Acute Myelocytic Leukemia

Acute Myelocytic Leukemia (AML) is a type of blood cancer. It is also called acute myeloid leukemia. There are many types of AML.


The cause of AML is still not known. There can be some genetic and environmental factors in some cases.


  • Poor appetite.

  • Tiring easily.

  • Shortness of breath.

  • Crankiness.

  • Low-grade fevers.

  • Bone pain.

  • Joint pain.

  • Pale skin.

  • Bruising.

  • Nosebleeds and easy bleeding from minor cuts.

  • Swollen glands.

  • Headache.

  • Weight loss.

  • Swollen gums.

  • Lumps under the skin.

  • Slow healing of cuts.


The diagnosis of AML is made by tests such as:

  • Blood tests to check blood cell counts and the shape of the blood cells (morphology).

  • Sampling parts of bone that make blood cells (bone marrow).

  • Genetic testing.

  • Sampling spinal fluid for leukemia cells.

  • A biopsy of lumps to check for leukemia cells.


The goal of treatment is to cure the AML. Treatment of AML is based on the child's age and test results.

Treatment is given in phases. The first phase of treatment is called induction therapy. The goals of induction therapy are to:

  • Kill as many AML cells as possible.

  • Bring the blood counts back to normal. A blood count gives information about a patient's blood.

  • Get rid of all signs of the disease.

Depending on the type of AML, induction therapy may include:

  • Chemotherapy. These medicines stop cancer cells from growing. These medicines either kill the cancer cells or stop them from increasing in number.

  • Intrathecal chemotherapy. These medicines are placed in the fluid surrounding the spinal cord and brain. These medicines are placed through a spinal tap. This treatment is done if the AML has spread to the brain and spinal cord.

  • Radiation therapy. This treatment uses X-rays. This is needed to treat AML that has spread from the blood or bone marrow. It may also be done to prevent AML from spreading to the spinal cord and brain.

  • Other anti-cancer medicines. These may be used to kill AML cells or turn them into normal blood cells.

  • New treatments that are under review.

A child's AML is in remission when there are no signs or symptoms and the blood counts have returned to normal.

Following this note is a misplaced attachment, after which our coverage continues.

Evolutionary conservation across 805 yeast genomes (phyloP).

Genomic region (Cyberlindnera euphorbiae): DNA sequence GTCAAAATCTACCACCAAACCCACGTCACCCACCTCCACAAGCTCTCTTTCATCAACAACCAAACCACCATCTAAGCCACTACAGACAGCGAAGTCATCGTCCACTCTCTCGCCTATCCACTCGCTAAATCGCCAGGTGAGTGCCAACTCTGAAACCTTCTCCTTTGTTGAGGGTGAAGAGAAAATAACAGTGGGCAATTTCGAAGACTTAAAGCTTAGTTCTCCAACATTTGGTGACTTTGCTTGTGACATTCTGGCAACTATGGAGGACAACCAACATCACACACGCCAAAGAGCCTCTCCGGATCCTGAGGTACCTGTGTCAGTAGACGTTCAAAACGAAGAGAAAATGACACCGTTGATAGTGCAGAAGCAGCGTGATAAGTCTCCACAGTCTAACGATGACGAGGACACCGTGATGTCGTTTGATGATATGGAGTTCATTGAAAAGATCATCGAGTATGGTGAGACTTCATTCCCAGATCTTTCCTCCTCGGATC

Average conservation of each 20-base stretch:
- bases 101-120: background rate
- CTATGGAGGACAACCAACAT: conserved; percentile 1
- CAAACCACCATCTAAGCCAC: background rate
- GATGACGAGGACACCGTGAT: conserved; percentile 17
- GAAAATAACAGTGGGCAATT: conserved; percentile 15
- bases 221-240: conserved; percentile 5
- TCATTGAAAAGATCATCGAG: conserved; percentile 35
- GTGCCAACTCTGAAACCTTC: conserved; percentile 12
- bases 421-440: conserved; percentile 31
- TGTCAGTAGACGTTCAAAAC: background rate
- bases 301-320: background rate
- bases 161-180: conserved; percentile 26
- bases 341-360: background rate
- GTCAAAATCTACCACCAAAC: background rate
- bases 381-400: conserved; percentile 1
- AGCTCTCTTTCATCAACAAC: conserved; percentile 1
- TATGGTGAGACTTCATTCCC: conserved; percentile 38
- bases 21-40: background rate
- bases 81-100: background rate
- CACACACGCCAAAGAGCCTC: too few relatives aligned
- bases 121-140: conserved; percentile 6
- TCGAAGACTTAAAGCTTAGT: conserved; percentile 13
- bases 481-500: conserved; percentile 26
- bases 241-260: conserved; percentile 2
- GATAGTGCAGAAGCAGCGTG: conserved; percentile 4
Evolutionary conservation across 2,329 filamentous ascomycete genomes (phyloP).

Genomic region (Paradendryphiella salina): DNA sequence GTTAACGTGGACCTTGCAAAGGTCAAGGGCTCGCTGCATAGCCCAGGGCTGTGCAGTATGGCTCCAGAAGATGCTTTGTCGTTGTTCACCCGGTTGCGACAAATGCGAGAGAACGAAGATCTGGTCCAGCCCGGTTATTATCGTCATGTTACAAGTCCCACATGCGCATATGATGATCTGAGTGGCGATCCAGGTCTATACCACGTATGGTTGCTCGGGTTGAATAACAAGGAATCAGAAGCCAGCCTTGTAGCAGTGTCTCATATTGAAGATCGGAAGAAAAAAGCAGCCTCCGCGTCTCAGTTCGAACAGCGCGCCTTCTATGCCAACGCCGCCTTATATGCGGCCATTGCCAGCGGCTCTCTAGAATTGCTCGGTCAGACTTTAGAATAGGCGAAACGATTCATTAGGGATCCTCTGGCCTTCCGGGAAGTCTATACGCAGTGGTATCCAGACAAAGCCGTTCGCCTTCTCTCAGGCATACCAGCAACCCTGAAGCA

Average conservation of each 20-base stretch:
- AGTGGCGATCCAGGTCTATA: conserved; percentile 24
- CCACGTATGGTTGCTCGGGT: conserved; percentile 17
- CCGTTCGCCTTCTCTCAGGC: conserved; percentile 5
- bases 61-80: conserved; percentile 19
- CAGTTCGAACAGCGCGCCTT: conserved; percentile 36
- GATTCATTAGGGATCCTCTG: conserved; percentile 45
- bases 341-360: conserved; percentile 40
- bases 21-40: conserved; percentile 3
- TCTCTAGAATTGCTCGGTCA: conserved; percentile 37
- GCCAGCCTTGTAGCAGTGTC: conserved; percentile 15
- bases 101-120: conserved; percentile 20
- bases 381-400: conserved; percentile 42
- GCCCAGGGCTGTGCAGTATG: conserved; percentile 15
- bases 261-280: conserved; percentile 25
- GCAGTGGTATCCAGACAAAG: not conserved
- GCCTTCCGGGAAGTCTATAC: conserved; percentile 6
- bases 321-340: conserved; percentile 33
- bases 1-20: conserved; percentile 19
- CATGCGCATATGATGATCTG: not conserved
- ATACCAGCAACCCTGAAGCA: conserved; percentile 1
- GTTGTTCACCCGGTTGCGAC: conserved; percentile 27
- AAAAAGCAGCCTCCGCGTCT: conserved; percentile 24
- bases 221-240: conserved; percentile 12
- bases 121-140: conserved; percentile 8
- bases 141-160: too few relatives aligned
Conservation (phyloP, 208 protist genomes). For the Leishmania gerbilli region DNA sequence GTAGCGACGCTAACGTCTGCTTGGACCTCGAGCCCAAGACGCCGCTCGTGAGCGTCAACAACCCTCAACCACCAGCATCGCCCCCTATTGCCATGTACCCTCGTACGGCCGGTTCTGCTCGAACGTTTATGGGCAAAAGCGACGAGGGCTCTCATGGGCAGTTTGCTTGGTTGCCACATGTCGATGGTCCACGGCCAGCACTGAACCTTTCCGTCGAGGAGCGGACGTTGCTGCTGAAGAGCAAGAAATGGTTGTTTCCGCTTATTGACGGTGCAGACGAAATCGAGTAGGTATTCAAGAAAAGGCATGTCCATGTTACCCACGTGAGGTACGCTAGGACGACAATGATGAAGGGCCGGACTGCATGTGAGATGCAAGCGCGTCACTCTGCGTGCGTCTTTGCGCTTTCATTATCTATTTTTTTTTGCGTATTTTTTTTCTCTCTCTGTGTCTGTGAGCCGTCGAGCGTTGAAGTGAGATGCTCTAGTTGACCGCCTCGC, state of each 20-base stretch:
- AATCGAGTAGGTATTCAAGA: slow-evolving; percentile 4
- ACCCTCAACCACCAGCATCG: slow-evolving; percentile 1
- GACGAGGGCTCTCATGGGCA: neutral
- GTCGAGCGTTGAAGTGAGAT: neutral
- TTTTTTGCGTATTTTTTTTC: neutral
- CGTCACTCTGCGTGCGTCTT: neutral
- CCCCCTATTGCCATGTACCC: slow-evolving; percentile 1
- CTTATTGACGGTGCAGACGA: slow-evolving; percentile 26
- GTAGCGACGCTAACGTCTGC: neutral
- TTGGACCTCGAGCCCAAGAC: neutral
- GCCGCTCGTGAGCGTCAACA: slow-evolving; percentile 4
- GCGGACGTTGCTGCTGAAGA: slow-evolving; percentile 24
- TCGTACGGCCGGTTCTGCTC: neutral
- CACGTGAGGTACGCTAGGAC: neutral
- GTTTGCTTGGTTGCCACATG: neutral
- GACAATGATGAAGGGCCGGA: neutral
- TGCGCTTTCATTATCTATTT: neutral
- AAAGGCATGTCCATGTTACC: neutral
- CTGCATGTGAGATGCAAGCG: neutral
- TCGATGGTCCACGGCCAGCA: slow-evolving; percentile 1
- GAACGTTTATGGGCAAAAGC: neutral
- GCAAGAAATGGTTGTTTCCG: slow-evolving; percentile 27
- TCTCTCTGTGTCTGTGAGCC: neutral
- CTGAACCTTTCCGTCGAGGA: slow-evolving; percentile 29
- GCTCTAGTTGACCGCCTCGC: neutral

After remission, the next phase of treatment is called consolidation/intensification therapy. The treatments during this phase depend on the type of AML. Treatments may include:

  • Chemotherapy. This kills any remaining AML cells not detected in the bone marrow or blood.

  • Stem cell transplant. This is done to restore the bone marrow's ability to produce blood cells. (Stem cells are a type of cell in the bone marrow or blood stream that make the 3 kinds of blood cells.)

  • Intrathecal chemotherapy.

  • Radiation therapy.

Most of the medicines and treatments of childhood leukemia have a number of side effects. They often produce hair loss, feeling sick to your stomach (nausea), diarrhea and throwing up (vomiting). Mouth sores and skin rashes are common. The treatments can also stop the bone marrow from producing normal amounts of various blood cells. This can lead to complications such as:

  • Infection.

  • Bleeding.

  • Anemia.

Other treatments for AML include:

  • Medicines that kill germs (antibiotics) to prevent a type of lung infection.

  • Diet supplements to help with nutrition.

  • Blood transfusions to treat anemia and other low blood counts.

  • Medicines to prevent or treat nausea, vomiting and other side effects of cancer treatments.


When your child is on chemotherapy:

  • You and your child and any visitors should wash hands often. Wash hands before meals, after being outside and after using the toilet.

  • Keep your child's teeth and gums clean and well cared for. Use a soft toothbrush.

  • Talk with your caregiver about the safety of immunizations for your child and family members given your child's diagnosis.

  • When visiting a healthcare facility, ask about side entrances or waiting areas where your child will not be exposed to infections.

  • Only take over-the-counter or prescription medicines for pain, discomfort or fever as directed by your caregiver.

  • Use a good sun block and clothing to prevent sun exposure.

  • Usually it is recommended that the other family members receive an influenza shot every year.


  • Your child has a cough or cold symptoms.

  • Your child has a sore throat.

  • Your child has painful urination.

  • Your child develops frequent diarrhea.

  • Your child develops frequent vomiting.

  • Your child has a skin rash.

  • Your child has been exposed to chickenpox or measles, especially if your child has not been immunized or is not immune to these illnesses.


  • Your child has a fever of 100.4° F (38° C) or higher measured by mouth.

  • Your child develops chills.

  • Your child has trouble breathing.

  • Your child has blood in urine or stools.